As Lindsay reminds us, the church chose to celebrate Christmas in the dead of winter, when the nights were at their longest, the weather at its coldest, and (in pre-modern societies) the food at its scarcest. It is in that context that we can best feel the full brightness of Christ’s coming into the world – “The people who walked in darkness have seen a great light; those who dwelt in a land of deep darkness, on them has light shined.”
That is the world that Christ burst into, and it explains the exuberance of Zechariah, Mary, Simeon, Anna. Bowed down by burden and oppression, in long expectation of the Messiah who was now come.
It also explains why the church keeps Advent, a time of watching and waiting, in anticipation of Christmas (which is 12 days long, by the way!). My favorite Advent carol puts it this way:
Oh come, oh come Emmanuel
And ransom captive Israel
That mourns in lonely exile here,
Until the Son of God appear
Those are timeless words, not only for the Israel of long ago, but for anyone living in this sad and broken world. We too long and look for his coming.
What can I give Him,
Poor as I am?
If I were a shepherd
I would bring a lamb,
If I were a wise man
I would do my part,
Yet what I can I give Him,
Give my heart.
I can give him my heart, but what kind of a gift is that? Like the wintry earth in the first stanza it is hard as iron, like a stone.
As it turns out, that is the perfect thing to give him. For he can be born in my heart, bringing light to the darkness. The dawn from on high shall break upon us, to shine on those who dwell in darkness and the shadow of death, and to guide our feet into the way of peace. Come, Lord Jesus!
 And, traditionally, the dead of night
Posted by Gabe Moothart at 1:33 PM
The following was written for the funeral of my Grandmother-in-law
so that Christ may dwell in your hearts through faith-that you, being rooted and grounded in love, may have strength to comprehend with all the saints what is the breadth and length and height and depth, and to know the love of Christ that surpasses knowledge, that you may be filled with all the fullness of God.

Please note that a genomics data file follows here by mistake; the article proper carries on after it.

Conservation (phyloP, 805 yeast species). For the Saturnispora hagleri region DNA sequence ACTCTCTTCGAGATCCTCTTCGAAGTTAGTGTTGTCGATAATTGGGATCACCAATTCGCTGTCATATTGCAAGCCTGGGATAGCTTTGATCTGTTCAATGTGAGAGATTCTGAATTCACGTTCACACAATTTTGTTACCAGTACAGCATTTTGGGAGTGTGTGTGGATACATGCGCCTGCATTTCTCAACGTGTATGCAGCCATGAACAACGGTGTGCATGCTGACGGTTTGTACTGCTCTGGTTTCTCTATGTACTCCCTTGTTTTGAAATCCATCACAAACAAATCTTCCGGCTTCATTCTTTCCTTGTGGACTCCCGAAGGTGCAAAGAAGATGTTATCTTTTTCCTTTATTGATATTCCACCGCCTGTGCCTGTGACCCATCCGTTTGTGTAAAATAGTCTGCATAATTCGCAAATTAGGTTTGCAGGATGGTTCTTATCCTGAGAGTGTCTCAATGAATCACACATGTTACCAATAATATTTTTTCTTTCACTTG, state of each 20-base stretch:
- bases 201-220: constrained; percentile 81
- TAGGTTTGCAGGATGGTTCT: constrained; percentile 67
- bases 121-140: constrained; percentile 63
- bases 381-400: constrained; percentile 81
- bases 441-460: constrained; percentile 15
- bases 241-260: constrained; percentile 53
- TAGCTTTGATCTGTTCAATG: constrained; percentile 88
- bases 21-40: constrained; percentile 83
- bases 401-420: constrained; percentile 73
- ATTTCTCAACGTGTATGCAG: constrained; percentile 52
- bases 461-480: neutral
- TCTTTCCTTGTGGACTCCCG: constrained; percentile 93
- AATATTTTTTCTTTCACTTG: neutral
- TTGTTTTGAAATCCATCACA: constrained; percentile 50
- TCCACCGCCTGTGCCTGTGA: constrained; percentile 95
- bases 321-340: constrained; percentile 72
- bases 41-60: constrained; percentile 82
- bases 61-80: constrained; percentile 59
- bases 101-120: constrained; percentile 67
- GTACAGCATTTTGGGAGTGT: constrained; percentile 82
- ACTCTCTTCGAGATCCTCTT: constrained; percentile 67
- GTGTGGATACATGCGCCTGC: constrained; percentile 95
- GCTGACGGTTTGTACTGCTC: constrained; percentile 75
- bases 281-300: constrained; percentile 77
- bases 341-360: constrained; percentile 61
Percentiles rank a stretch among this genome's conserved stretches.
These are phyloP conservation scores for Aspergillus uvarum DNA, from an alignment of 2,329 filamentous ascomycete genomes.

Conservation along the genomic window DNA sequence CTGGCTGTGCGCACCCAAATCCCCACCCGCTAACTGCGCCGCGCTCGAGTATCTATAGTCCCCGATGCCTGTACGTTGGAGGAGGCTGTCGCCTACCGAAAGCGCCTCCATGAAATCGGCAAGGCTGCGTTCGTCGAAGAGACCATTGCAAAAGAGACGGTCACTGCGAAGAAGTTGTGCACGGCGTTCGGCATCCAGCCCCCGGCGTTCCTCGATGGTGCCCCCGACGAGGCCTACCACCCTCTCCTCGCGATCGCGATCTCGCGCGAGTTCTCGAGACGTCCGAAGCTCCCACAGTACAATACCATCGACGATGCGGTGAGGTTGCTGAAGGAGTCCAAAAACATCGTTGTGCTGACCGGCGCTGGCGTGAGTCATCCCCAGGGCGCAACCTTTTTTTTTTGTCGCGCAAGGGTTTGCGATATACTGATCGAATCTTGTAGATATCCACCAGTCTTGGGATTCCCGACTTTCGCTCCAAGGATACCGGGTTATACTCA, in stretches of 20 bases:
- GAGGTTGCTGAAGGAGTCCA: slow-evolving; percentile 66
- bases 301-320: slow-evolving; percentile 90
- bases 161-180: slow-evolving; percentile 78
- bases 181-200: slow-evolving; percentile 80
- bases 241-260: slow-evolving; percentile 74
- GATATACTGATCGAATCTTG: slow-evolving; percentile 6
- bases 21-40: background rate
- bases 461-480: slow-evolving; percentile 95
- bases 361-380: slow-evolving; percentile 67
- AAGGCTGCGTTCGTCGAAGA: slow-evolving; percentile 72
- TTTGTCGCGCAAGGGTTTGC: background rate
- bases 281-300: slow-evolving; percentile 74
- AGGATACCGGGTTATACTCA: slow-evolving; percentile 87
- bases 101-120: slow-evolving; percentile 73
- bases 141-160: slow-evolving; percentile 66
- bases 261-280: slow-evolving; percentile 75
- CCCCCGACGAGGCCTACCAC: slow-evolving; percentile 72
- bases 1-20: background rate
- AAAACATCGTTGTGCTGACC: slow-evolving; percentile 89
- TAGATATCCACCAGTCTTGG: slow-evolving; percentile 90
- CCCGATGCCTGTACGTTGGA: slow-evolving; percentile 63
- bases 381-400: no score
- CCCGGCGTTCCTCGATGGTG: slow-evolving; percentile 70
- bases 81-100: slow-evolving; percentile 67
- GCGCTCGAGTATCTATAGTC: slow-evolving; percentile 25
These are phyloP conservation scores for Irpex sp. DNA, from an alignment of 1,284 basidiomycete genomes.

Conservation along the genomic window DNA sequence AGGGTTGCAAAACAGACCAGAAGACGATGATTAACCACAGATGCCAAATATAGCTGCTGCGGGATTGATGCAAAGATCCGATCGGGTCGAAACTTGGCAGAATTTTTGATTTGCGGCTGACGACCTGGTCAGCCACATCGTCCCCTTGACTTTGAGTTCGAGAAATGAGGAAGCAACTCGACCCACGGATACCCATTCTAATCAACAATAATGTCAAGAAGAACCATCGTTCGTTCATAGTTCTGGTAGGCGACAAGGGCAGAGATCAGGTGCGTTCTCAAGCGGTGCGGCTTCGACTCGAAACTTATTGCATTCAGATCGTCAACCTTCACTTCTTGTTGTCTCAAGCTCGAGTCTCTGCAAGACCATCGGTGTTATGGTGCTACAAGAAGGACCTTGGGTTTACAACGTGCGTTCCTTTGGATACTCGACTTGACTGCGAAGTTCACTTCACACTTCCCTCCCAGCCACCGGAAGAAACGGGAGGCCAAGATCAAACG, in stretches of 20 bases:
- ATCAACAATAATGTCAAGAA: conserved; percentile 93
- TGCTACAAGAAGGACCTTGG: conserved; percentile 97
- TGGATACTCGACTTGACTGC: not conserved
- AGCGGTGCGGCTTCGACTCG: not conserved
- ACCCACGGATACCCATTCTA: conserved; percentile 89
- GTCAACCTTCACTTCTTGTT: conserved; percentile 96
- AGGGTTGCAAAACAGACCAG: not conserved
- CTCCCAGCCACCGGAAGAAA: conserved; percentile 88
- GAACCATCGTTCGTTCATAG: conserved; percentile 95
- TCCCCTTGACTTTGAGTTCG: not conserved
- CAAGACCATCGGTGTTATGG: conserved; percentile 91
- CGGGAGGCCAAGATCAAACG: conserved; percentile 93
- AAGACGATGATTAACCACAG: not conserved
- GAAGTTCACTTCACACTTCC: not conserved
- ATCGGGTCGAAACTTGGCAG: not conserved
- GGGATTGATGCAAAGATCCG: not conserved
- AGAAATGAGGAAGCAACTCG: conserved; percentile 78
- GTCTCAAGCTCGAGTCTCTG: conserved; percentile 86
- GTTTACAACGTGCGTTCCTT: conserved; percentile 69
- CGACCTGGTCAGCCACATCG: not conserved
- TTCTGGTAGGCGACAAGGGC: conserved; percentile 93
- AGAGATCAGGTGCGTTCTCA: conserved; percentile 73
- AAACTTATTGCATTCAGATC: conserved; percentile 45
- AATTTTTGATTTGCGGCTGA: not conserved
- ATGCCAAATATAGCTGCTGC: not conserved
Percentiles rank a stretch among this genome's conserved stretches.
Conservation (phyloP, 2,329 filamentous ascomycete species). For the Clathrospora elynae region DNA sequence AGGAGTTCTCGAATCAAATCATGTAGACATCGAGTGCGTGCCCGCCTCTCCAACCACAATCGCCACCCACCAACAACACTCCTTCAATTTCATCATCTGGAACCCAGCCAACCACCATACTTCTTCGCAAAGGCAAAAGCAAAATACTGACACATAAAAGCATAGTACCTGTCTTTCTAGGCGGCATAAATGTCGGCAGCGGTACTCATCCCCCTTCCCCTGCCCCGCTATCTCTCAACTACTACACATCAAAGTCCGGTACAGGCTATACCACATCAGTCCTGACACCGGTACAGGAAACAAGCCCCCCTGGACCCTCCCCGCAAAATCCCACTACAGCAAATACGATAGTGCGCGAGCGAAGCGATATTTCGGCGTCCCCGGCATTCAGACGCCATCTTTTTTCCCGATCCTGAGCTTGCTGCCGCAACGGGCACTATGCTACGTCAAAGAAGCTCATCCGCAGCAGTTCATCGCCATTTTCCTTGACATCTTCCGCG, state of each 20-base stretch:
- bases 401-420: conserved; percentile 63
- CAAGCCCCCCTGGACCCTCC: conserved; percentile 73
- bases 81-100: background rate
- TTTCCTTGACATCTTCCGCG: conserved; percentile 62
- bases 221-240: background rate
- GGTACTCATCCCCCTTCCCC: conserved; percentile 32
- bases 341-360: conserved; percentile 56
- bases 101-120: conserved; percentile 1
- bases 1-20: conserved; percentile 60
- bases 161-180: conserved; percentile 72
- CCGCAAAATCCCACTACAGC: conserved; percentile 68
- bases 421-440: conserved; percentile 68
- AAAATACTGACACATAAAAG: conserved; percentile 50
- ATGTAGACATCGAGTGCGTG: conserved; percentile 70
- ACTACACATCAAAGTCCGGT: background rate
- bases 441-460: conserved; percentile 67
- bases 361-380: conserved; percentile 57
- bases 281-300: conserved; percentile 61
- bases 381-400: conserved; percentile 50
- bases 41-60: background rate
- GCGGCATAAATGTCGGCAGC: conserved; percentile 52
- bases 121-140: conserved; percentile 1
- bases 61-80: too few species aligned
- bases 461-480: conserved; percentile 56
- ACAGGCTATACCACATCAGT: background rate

Paul's prayer for the Ephesians is that they might move from love to Love - that their own love, an expression of Christ dwelling in their hearts through faith, might lead them to be filled full with the love of God. There is no other way to know the love of God which is so far beyond our knowledge.
Grandma has completed that journey, from love to Love. Her faith in Christ and love for her family were well known. When Emily was born she gave up smoking, cold-turkey, for her granddaughter. She was always ready to show her love for us by preparing food and feeding us as much as she could manage when we came to her house. Even when age prevented her from cooking full meals, she was always careful to have something prepared at family gatherings. And she showed her love to us in her gift-giving, which was always done with great generosity.
Rooted and grounded in this basis, she has passed from her own faith in Christ and love for her family to now standing in the presence of Love Himself. The love whose height and depth fills all things and now completely fills her, the love that sacrificed itself for her sake, the love that moves the sun and all the stars. She is now filled with all the fullness of God in a way that we can only dream of, and she possesses that understanding of the love of God which is beyond knowledge.
But even now the full expression of God's love for her has not been completed. Her soul has been parted from her body which, worn out like a garment, she has left behind. In her old age it restricted her and failed her, but God created it to be a part of her and she is incomplete without it. The Psalms speak of the faithfulness of God to save us from death, and to rescue our bodies from the grave:
O LORD my God, I cried out to you,
and you restored me to health.
You brought me up, O LORD, from the dead;
you restored my life as I was going down to the grave.
For you will not abandon me to the grave,
nor let your holy one see the Pit.